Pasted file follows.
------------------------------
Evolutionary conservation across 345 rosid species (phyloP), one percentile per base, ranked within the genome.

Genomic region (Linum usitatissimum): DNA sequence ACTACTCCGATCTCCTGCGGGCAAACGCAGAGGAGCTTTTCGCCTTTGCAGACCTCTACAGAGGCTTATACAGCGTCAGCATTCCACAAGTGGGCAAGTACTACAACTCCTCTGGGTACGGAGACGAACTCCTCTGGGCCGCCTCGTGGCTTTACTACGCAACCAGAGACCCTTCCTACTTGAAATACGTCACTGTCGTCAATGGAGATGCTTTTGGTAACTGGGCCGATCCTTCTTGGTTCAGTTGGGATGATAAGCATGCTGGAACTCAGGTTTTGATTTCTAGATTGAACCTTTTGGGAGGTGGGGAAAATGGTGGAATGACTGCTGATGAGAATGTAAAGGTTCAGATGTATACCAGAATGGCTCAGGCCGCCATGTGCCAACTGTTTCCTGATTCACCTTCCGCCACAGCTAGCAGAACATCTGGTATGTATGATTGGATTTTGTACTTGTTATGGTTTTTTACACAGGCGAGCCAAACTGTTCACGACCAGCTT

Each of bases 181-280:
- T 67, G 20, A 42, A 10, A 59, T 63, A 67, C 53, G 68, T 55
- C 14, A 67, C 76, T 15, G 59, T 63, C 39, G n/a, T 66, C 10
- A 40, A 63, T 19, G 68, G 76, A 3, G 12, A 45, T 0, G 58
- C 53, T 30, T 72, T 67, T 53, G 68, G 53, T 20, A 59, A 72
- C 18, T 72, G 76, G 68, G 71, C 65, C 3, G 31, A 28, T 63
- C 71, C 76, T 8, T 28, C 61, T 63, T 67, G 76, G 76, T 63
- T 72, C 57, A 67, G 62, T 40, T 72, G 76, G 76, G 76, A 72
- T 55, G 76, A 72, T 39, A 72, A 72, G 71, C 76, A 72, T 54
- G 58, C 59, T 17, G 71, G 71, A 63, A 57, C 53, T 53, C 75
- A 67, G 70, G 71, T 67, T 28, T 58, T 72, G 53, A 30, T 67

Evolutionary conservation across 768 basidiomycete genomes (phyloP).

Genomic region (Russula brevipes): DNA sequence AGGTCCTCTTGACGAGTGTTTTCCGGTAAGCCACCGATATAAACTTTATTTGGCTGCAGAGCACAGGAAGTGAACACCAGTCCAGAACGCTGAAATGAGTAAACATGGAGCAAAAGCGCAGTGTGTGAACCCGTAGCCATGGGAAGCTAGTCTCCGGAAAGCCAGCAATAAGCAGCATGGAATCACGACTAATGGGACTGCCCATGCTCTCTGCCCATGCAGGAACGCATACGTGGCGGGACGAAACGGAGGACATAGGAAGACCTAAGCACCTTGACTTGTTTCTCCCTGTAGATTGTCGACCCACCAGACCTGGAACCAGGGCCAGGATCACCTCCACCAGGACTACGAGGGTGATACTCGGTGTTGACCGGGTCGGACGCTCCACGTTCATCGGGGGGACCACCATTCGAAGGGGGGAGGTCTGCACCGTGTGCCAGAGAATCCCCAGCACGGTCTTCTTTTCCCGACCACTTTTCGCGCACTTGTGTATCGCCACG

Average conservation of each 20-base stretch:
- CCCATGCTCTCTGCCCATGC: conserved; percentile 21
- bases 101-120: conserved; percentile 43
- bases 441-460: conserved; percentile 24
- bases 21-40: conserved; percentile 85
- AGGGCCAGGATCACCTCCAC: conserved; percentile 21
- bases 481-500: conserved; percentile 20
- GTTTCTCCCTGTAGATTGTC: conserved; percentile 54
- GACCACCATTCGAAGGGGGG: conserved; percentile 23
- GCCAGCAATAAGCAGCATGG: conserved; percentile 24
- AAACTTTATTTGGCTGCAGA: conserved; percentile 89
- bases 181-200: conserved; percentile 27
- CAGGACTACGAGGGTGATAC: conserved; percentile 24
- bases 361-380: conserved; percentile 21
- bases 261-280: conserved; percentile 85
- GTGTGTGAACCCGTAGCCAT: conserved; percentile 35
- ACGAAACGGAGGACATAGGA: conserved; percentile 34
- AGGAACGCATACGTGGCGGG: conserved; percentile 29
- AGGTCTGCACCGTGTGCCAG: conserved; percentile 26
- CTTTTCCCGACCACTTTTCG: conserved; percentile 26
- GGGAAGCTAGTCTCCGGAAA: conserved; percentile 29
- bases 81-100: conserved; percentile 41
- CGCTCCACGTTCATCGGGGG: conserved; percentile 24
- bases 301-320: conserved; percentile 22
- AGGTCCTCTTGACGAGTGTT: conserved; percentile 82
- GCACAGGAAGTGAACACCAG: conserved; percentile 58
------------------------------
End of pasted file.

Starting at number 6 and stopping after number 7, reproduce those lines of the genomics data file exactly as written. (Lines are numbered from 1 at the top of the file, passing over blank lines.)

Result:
- A 40, A 63, T 19, G 68, G 76, A 3, G 12, A 45, T 0, G 58
- C 53, T 30, T 72, T 67, T 53, G 68, G 53, T 20, A 59, A 72